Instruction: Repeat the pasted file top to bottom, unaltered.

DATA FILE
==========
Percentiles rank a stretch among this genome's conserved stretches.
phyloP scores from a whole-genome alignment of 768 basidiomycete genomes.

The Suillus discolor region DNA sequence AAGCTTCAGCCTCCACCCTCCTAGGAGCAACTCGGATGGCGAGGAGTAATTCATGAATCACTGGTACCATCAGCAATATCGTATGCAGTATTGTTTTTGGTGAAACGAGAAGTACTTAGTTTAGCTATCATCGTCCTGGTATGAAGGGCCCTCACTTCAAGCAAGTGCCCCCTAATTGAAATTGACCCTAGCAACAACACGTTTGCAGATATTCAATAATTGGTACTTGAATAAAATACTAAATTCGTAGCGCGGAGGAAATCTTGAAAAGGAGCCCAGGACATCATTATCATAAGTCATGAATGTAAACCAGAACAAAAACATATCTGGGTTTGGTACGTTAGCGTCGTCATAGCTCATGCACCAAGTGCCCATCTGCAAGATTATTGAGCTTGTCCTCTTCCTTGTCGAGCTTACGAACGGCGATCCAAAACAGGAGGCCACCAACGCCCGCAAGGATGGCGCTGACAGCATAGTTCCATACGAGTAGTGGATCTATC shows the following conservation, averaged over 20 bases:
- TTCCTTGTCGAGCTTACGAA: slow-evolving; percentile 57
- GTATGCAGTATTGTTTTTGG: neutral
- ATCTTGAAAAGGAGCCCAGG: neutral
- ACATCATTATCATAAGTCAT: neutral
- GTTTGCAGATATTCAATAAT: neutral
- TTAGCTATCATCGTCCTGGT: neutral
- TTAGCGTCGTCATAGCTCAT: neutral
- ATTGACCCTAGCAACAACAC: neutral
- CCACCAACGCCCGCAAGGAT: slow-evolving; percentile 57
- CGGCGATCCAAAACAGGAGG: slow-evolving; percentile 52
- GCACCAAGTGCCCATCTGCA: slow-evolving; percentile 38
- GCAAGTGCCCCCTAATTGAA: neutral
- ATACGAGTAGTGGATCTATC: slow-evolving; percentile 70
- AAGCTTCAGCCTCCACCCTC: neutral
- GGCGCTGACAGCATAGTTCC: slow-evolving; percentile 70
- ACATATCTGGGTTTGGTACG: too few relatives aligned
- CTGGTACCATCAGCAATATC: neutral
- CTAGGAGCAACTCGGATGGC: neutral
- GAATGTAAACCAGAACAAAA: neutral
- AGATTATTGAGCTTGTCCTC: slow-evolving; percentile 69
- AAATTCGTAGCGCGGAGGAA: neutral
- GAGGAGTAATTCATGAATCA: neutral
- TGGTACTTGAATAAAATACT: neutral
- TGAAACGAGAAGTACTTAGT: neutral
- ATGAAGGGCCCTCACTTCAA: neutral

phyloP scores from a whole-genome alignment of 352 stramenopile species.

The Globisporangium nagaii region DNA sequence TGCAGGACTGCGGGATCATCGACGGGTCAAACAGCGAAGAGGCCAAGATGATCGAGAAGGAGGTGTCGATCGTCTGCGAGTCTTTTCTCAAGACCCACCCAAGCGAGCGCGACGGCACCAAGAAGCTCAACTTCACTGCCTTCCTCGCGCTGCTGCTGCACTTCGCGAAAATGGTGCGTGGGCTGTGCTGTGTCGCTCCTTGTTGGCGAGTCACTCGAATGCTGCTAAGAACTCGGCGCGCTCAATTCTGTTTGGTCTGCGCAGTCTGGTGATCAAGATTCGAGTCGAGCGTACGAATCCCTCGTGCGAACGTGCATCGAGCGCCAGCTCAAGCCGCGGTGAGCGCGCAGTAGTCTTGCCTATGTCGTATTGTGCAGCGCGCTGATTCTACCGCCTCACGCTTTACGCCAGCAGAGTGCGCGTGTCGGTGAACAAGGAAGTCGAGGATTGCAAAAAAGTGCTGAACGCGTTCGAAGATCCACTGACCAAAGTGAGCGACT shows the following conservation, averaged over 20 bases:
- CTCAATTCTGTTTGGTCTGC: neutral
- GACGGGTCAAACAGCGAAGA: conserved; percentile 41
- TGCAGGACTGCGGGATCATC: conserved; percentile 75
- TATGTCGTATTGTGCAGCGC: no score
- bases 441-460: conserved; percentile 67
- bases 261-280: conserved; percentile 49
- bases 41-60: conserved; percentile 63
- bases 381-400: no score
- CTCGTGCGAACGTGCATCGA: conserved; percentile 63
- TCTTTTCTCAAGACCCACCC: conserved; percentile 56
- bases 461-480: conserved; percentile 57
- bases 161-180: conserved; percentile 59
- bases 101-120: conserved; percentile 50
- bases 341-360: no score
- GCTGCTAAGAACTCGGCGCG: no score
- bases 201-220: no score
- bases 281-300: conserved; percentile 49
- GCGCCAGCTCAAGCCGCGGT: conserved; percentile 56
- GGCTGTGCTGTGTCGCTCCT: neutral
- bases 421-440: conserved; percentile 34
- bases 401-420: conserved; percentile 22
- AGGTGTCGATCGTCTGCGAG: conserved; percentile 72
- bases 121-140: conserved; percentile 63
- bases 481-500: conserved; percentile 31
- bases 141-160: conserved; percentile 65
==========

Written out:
Percentiles rank a stretch among this genome's conserved stretches.
phyloP scores from a whole-genome alignment of 768 basidiomycete genomes.

The Suillus discolor region DNA sequence AAGCTTCAGCCTCCACCCTCCTAGGAGCAACTCGGATGGCGAGGAGTAATTCATGAATCACTGGTACCATCAGCAATATCGTATGCAGTATTGTTTTTGGTGAAACGAGAAGTACTTAGTTTAGCTATCATCGTCCTGGTATGAAGGGCCCTCACTTCAAGCAAGTGCCCCCTAATTGAAATTGACCCTAGCAACAACACGTTTGCAGATATTCAATAATTGGTACTTGAATAAAATACTAAATTCGTAGCGCGGAGGAAATCTTGAAAAGGAGCCCAGGACATCATTATCATAAGTCATGAATGTAAACCAGAACAAAAACATATCTGGGTTTGGTACGTTAGCGTCGTCATAGCTCATGCACCAAGTGCCCATCTGCAAGATTATTGAGCTTGTCCTCTTCCTTGTCGAGCTTACGAACGGCGATCCAAAACAGGAGGCCACCAACGCCCGCAAGGATGGCGCTGACAGCATAGTTCCATACGAGTAGTGGATCTATC shows the following conservation, averaged over 20 bases:
- TTCCTTGTCGAGCTTACGAA: slow-evolving; percentile 57
- GTATGCAGTATTGTTTTTGG: neutral
- ATCTTGAAAAGGAGCCCAGG: neutral
- ACATCATTATCATAAGTCAT: neutral
- GTTTGCAGATATTCAATAAT: neutral
- TTAGCTATCATCGTCCTGGT: neutral
- TTAGCGTCGTCATAGCTCAT: neutral
- ATTGACCCTAGCAACAACAC: neutral
- CCACCAACGCCCGCAAGGAT: slow-evolving; percentile 57
- CGGCGATCCAAAACAGGAGG: slow-evolving; percentile 52
- GCACCAAGTGCCCATCTGCA: slow-evolving; percentile 38
- GCAAGTGCCCCCTAATTGAA: neutral
- ATACGAGTAGTGGATCTATC: slow-evolving; percentile 70
- AAGCTTCAGCCTCCACCCTC: neutral
- GGCGCTGACAGCATAGTTCC: slow-evolving; percentile 70
- ACATATCTGGGTTTGGTACG: too few relatives aligned
- CTGGTACCATCAGCAATATC: neutral
- CTAGGAGCAACTCGGATGGC: neutral
- GAATGTAAACCAGAACAAAA: neutral
- AGATTATTGAGCTTGTCCTC: slow-evolving; percentile 69
- AAATTCGTAGCGCGGAGGAA: neutral
- GAGGAGTAATTCATGAATCA: neutral
- TGGTACTTGAATAAAATACT: neutral
- TGAAACGAGAAGTACTTAGT: neutral
- ATGAAGGGCCCTCACTTCAA: neutral

phyloP scores from a whole-genome alignment of 352 stramenopile species.

The Globisporangium nagaii region DNA sequence TGCAGGACTGCGGGATCATCGACGGGTCAAACAGCGAAGAGGCCAAGATGATCGAGAAGGAGGTGTCGATCGTCTGCGAGTCTTTTCTCAAGACCCACCCAAGCGAGCGCGACGGCACCAAGAAGCTCAACTTCACTGCCTTCCTCGCGCTGCTGCTGCACTTCGCGAAAATGGTGCGTGGGCTGTGCTGTGTCGCTCCTTGTTGGCGAGTCACTCGAATGCTGCTAAGAACTCGGCGCGCTCAATTCTGTTTGGTCTGCGCAGTCTGGTGATCAAGATTCGAGTCGAGCGTACGAATCCCTCGTGCGAACGTGCATCGAGCGCCAGCTCAAGCCGCGGTGAGCGCGCAGTAGTCTTGCCTATGTCGTATTGTGCAGCGCGCTGATTCTACCGCCTCACGCTTTACGCCAGCAGAGTGCGCGTGTCGGTGAACAAGGAAGTCGAGGATTGCAAAAAAGTGCTGAACGCGTTCGAAGATCCACTGACCAAAGTGAGCGACT shows the following conservation, averaged over 20 bases:
- CTCAATTCTGTTTGGTCTGC: neutral
- GACGGGTCAAACAGCGAAGA: conserved; percentile 41
- TGCAGGACTGCGGGATCATC: conserved; percentile 75
- TATGTCGTATTGTGCAGCGC: no score
- bases 441-460: conserved; percentile 67
- bases 261-280: conserved; percentile 49
- bases 41-60: conserved; percentile 63
- bases 381-400: no score
- CTCGTGCGAACGTGCATCGA: conserved; percentile 63
- TCTTTTCTCAAGACCCACCC: conserved; percentile 56
- bases 461-480: conserved; percentile 57
- bases 161-180: conserved; percentile 59
- bases 101-120: conserved; percentile 50
- bases 341-360: no score
- GCTGCTAAGAACTCGGCGCG: no score
- bases 201-220: no score
- bases 281-300: conserved; percentile 49
- GCGCCAGCTCAAGCCGCGGT: conserved; percentile 56
- GGCTGTGCTGTGTCGCTCCT: neutral
- bases 421-440: conserved; percentile 34
- bases 401-420: conserved; percentile 22
- AGGTGTCGATCGTCTGCGAG: conserved; percentile 72
- bases 121-140: conserved; percentile 63
- bases 481-500: conserved; percentile 31
- bases 141-160: conserved; percentile 65